Game Change as a Business Necessity

Monday, 05 August 2013 06:30
Blog author: 

Greetings!

What new opportunities and threats might shifting consumer behaviors and technology trends create for your company? If you haven't thought about this question lately, you may seriously wish to reconsider.

Curious to learn more? Read on, dear friends....

Game Change as a Business Necessity

About 15 years ago, as video game sales began to dramatically accelerate at the expense of traditional toys, toy maker Hasbro initially responded by promoting the concept of Family Game Night. Their intent was to convince families to set a standing time to play (board) games together. They sought to help counteract changing consumer dynamics sparked by the popularity of (handheld) video games, which (at the time) tended to be more solitary pursuits. They wanted to position traditional games as a comfortable vehicle to help families spend time together. It wasn't a bad idea, but at best, it could only be expected to slow the bleeding as traditional game play was no longer closely matching consumer behaviors and attention spans. These classic products also lacked the dynamic visual elements and excitement that video games could now offer players. In other words, they didn't fundamentally change their products to reflect the new market conditions.
 
In the years that have followed, Hasbro has made their classic board games available in online, electronic and interactive formats. They have also reinterpreted Monopoly, Scrabble and other games to speedier versions that require much less time to complete than before. Net, they eventually responded intelligently (if somewhat slowly) to market changes to reflect shifting consumer preferences.
 
Years ago, Amtrak initially responded to declining ridership by creating advertising to convince lapsed passengers (lost to air shuttles) to rediscover the joys of rail travel...without first fundamentally altering the travel experience. Then, in the year 2000 they introduced their high speed Aceta trains, which began capturing some customers' interest and business. Then, following 9/11, airports began instituting heightened security measures which significantly increased the time that passengers needed to allot to air travel. Then, gasoline fuel costs began to rise dramatically. For certain routes, rail fares became highly competitive with those of air shuttles, without TSA lines and other delays. Amtrak trains offered free Wifi and the ability to use mobile phones throughout one's journey (unlike air travel). Certain routes can now offer significant time and cost advantages versus car travel. Amtrak passenger levels are now at or near all time high levels.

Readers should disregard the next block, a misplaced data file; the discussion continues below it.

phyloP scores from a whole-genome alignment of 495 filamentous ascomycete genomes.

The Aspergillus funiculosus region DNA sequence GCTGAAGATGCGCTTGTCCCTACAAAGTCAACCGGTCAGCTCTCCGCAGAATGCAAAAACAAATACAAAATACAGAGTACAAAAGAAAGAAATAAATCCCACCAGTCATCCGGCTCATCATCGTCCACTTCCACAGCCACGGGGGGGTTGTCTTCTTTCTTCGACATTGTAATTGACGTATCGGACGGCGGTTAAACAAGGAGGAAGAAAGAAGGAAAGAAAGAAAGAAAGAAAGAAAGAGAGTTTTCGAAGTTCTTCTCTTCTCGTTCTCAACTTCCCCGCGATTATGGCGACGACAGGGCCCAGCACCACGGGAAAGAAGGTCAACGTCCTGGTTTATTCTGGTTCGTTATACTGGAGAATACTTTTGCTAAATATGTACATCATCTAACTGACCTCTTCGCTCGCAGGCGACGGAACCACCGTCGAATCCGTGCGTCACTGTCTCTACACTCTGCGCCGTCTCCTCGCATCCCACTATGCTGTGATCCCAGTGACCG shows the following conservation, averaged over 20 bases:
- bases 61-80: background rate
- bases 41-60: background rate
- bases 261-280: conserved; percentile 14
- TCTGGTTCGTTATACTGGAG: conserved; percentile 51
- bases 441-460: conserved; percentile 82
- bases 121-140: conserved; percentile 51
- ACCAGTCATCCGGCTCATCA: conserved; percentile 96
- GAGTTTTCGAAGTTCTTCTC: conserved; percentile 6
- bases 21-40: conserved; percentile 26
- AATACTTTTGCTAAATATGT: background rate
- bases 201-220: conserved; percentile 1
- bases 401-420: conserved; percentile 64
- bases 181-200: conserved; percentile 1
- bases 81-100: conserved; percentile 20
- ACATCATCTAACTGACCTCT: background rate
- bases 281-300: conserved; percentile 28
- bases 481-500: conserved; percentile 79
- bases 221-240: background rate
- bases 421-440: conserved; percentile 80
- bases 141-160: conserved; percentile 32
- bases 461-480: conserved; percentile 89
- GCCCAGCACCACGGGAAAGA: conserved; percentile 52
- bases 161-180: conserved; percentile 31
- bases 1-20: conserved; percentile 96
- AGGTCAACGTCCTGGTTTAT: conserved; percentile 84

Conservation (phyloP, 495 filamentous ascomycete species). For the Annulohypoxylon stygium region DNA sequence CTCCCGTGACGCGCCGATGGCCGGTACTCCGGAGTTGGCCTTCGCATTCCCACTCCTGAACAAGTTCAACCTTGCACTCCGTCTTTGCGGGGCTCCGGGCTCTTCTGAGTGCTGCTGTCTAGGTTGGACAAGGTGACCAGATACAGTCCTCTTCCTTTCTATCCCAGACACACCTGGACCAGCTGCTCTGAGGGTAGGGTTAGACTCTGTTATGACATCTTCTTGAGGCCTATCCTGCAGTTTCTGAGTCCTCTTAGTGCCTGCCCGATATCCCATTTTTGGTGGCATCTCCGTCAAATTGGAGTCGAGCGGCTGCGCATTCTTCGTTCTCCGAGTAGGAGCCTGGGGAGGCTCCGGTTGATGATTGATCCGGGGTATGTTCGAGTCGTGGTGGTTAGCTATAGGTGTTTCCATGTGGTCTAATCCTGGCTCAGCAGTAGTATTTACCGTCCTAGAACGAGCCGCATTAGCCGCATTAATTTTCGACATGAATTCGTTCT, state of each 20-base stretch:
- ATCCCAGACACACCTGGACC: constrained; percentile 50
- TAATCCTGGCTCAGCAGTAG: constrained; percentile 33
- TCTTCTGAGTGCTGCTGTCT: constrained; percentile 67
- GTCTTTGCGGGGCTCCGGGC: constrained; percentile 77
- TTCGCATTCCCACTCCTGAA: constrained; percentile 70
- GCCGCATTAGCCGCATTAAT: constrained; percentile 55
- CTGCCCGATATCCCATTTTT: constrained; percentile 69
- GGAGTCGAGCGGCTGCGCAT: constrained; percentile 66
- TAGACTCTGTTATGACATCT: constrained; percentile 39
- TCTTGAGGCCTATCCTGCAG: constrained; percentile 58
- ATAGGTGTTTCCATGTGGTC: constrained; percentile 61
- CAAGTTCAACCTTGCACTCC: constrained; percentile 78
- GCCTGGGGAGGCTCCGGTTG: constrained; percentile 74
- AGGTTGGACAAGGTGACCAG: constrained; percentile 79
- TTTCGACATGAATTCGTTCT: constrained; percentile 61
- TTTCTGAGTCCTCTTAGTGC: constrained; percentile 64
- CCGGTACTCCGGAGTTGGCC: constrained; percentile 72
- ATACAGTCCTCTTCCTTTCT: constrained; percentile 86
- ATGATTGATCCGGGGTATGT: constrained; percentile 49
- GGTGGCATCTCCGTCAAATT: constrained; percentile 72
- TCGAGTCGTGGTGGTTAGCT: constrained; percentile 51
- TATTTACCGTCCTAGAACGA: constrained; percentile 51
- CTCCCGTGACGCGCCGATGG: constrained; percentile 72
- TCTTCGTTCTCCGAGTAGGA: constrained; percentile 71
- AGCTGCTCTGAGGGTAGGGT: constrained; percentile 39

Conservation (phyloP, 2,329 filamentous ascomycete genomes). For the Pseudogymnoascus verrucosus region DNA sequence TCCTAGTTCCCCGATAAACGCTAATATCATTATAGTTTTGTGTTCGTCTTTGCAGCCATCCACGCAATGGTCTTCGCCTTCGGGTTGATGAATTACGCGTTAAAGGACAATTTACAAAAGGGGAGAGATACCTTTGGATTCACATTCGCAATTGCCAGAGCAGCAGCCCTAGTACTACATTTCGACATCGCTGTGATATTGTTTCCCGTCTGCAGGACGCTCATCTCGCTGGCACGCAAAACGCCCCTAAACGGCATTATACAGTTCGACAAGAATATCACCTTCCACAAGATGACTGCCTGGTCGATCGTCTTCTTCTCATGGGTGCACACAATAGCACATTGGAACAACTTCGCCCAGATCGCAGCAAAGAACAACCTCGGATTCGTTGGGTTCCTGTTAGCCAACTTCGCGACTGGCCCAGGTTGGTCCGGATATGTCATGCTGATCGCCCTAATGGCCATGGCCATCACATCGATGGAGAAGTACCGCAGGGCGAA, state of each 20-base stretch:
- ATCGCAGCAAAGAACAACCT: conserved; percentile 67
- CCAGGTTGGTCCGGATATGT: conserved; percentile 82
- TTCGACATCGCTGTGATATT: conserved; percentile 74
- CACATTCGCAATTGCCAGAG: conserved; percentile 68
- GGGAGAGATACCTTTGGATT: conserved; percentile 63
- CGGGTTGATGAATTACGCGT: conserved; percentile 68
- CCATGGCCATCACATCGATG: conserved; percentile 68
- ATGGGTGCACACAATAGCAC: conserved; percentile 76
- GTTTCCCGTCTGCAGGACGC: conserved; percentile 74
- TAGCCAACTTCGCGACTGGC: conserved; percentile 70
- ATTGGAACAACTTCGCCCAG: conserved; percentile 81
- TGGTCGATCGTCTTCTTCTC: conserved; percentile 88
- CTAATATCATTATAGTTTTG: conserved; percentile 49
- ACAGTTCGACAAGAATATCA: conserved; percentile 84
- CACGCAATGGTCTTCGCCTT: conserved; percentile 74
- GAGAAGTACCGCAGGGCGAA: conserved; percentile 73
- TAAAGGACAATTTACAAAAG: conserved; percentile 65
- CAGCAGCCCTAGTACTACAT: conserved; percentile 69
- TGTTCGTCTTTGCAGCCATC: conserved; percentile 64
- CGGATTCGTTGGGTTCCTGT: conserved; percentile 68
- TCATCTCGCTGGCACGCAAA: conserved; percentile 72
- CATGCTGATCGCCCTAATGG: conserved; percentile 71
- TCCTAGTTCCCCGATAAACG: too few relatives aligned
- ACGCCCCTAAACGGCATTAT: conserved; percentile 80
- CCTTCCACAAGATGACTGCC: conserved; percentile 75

Quite often, a player from outside of a category will enter and dramatically change the existing game (e.g. iPod displacing the Walkman, Keurig reinventing fresh coffee brewing). Other times, some of the rules may change and we are forced to react to them. For example, watch as online digital media (e.g. Netflix, Spotify/Pandora) begins to seriously compete with traditional broadcast, cable or even satellite media. Kodak is a prime example of a company that failed to proactively adapt to the broad-scale shift in imaging technology from film to digital, which has ultimately caused them to go bankrupt. 
 
It is essential to understand that in order to play to win, we must anticipate and proactively adapt to shifting market dynamics and technology trends or suffer the consequences of inaction. 

This is one of the most compelling arguments for undertaking an ongoing external technology discovery mission. It is unwise to simply search in "all the usual places" for new ideas and opportunities...because that's likely not where the greatest competitive threats will emerge. 
 
We will discuss this topic in greater detail next week.

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